Behind Eumæus, the swineherd, he came into his own hall, in the appearance of a beggar, wretchedly clad and leaning on an old man’s staff. Odysseus looked at the young lords who wooed his wife, and then he sat down at the door and went no further into the hall.

Telemachus was there. Seeing Eumæus he called to him and gave the swineherd bread and meat, and said, ‘Take these, and give them to the stranger at the doorway, and tell him that he can go amongst the company and beg alms from each.’

Odysseus ate while the minstrel was finishing his song. When it was finished he rose up, and went into the hall, begging alms from each of the suitors.

Seeing him, Antinous, the most insolent of the wooers, cried out, ‘Swineherd, why did you bring this fellow here? Don’t we have enough vagabonds? Doesn’t it matter to you that worthless fellows come here and devour your master’s food?’

Hearing Antinous say this, Telemachus had to say, ‘Antinous, do you want me to drive a stranger from the door? The gods forbid that I should do such a thing. No, Antinous. Give the stranger something for the sake of the house.’

‘If everyone here gives him as much as me, he will have something to keep him from begging for three months,’ said Antinous, meaning by that that he would do something to hurt the beggar.

Odysseus came to him. ‘They say that you are the noblest of all the suitors,’ he said, ‘and for that reason you should give me something better   than any of the others have given me. Look at me. I too had a house of my own, and was wealthy, and I had servants to wait on me. Many a time would I welcome a wanderer and give him something from my store.’

‘Stand far away from my table, you wretched fellow,’ said Antinous.

Then Odysseus said, ‘You have beauty, lord Antinous, but you do not have wisdom. You won’t give a grain of salt out of your own house to a beggar. And even while you sit at another man’s table you do not find it in your heart to give something out of the plenty that is before you.’

Antinous became terribly angry. He picked up a footstool, and with it he struck Odysseus in the back, at the base of the right shoulder. Such a blow would have knocked another man over, but Odysseus stood steadfast under it. He gave one look at Antinous, and then without a word he went over and sat down again at the door.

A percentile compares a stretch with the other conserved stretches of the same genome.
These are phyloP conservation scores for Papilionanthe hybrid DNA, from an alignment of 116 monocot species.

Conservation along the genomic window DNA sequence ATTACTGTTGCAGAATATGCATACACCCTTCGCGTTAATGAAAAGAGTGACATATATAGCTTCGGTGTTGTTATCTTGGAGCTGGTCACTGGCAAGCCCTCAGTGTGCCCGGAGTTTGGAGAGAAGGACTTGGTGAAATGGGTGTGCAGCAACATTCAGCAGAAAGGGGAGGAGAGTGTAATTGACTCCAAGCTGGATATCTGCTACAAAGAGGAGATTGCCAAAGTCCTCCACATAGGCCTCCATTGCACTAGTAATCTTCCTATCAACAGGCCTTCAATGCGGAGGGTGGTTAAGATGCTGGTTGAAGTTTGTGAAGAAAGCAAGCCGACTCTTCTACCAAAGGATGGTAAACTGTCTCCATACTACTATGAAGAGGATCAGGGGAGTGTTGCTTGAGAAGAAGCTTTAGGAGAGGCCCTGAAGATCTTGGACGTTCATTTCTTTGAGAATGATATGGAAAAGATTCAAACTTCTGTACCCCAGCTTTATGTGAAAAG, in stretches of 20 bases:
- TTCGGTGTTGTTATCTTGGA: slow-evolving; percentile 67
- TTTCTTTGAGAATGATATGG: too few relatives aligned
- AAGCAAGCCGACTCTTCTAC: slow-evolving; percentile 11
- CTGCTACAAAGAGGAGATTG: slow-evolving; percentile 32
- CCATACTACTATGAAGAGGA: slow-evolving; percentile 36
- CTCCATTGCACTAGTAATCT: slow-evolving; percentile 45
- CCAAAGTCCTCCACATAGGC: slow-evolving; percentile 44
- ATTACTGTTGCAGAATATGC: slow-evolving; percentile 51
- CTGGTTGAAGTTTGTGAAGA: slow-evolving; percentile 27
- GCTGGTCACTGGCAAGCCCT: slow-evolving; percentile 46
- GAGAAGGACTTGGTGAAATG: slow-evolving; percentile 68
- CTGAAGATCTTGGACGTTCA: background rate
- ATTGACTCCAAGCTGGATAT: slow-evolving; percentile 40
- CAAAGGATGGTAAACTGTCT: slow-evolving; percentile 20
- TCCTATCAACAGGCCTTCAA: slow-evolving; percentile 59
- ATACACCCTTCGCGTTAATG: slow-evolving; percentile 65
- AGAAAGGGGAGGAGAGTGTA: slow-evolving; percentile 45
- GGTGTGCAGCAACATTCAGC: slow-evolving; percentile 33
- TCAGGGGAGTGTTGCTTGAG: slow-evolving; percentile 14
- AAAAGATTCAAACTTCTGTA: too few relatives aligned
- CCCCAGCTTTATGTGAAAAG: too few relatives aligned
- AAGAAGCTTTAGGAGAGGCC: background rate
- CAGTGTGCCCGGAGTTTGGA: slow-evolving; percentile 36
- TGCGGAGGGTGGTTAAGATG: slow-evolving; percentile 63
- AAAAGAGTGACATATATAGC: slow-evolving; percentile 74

Telemachus had in his heart a mighty rage because of what had been done to his father. But he let no tear fall from his eyes and he sat very still. Odysseus, after a while, lifted his head and spoke, ‘Suitors of the renowned queen,’ he said, ‘hear what the spirit within me tells me to say to you. There is neither pain nor shame in the blow that a man may get in battle. But in the blow that Antinous has given me—a blow aimed at a beggar—there is pain and there is shame. And now I call upon that god who is the avenger of the insult to the poor, to bring, not a wedding to Antinous, but death.’

‘Sit there and eat your food quietly,’ Antinous called out, ‘or else you will be dragged through the house by your heels, and the flesh will be stripped off your bones,’

The lady Penelope had come into the hall. Hearing that a stranger was there, she sent for Eumæus and told the swineherd to bring him to her, so that she might question him as to what he had heard about Odysseus. Eumæus came and told him of Penelope’s request. But Odysseus said, ‘Eumæus, I am willing to tell the truth about Odysseus to the fair and wise Penelope. But now I cannot speak to her. Go to her and tell her that when the suitors have gone I will speak to her. And ask her to give me a seat near the fire, so that I may sit and warm myself as I speak, for the clothes I wear are uncomfortable.’

As Eumæus gave the message to the lady Penelope, Theoclymenus, the guest who had come in Telemachus’ ship, said, ‘Oh wife of the renowned Odysseus, be sure that your lord will return to his house. As I came here on the ship of Telemachus, your son, I saw something that is an omen of the return of Odysseus. A hawk flew out on the right,. In his talons he held a dove, and plucked her and shed the feathers down on the ship. By that omen I know that the lord of this high house will return, and destroy those here in his anger.’

Penelope left the hall and went back to her own room. Next Eumæus went away to look after his swine. But still the suitors continued to feast, and still Odysseus sat in the guise of a beggar at the door of his own house.